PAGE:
The COVID-19 crisis may be analogised as a stress test for human social and political institutions at all levels of society. Some of these institutions have been found wanting, though perfect agreement on which ones and why remains elusive within societies as well as among them.
That said, many proposals exist and more will follow as to how the US Government should reform itself to prepare for future pandemics. Those reforms could spill benignly over the government as a whole, and global governance protocols could be improved as a result of US initiatives.
With respect to international institutions, not a single international organisation has distinguished itself as even moderately useful in this crisis. At the same time, everyone knows that pandemic disease contingencies cannot be managed on a national level alone — and the same is true for other global governance challenges. So, in due course, national governments will try again to come to some practical arrangements to deal with a range of issues. They can succeed if they are practical, and if the locus of decision-making is more democratically distributed.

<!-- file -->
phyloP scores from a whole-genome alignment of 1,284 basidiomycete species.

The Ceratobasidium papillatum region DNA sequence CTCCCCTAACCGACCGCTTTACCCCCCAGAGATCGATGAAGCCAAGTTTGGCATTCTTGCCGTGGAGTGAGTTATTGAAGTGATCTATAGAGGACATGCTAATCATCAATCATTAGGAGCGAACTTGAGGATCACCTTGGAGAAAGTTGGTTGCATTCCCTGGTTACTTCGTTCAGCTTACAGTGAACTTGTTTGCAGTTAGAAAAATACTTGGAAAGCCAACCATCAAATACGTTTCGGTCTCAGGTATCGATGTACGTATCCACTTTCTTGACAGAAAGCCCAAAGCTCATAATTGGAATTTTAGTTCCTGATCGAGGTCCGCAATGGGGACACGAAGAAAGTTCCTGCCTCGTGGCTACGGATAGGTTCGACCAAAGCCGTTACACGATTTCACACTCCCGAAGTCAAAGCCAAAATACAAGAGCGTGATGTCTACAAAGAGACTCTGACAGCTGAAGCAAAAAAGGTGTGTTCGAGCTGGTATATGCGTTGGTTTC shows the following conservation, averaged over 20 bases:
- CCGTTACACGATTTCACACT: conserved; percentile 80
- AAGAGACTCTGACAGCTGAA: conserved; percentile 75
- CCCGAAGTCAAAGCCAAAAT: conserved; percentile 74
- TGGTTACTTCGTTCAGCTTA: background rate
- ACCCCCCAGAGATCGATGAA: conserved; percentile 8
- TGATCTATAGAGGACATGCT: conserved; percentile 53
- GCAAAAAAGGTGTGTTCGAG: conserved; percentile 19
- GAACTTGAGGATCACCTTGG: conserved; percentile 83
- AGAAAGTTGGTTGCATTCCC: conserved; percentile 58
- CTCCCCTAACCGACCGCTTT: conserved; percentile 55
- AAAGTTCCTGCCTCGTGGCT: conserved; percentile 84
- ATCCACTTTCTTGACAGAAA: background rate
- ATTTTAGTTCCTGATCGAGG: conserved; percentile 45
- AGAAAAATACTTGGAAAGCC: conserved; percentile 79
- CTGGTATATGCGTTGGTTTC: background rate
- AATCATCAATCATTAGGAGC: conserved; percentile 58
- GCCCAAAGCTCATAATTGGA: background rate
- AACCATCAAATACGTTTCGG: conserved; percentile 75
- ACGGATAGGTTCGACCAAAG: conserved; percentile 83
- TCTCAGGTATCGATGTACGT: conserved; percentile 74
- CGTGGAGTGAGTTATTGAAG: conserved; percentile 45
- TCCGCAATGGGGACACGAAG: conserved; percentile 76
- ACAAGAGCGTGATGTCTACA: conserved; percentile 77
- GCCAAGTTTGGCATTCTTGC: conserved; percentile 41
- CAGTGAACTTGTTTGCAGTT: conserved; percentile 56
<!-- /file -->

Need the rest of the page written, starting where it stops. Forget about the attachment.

That, however, will require Western countries to make a sincere effort to integrate non-Western civilisational zones into reformed international organisations, and it will particularly require the Chinese government to make a critical choice: to continue free riding on the global institutional set-up with its own unilateral advantage ultimately in mind, or to become a genuine good neighbour to other societies.
Last updated on 26/05/2020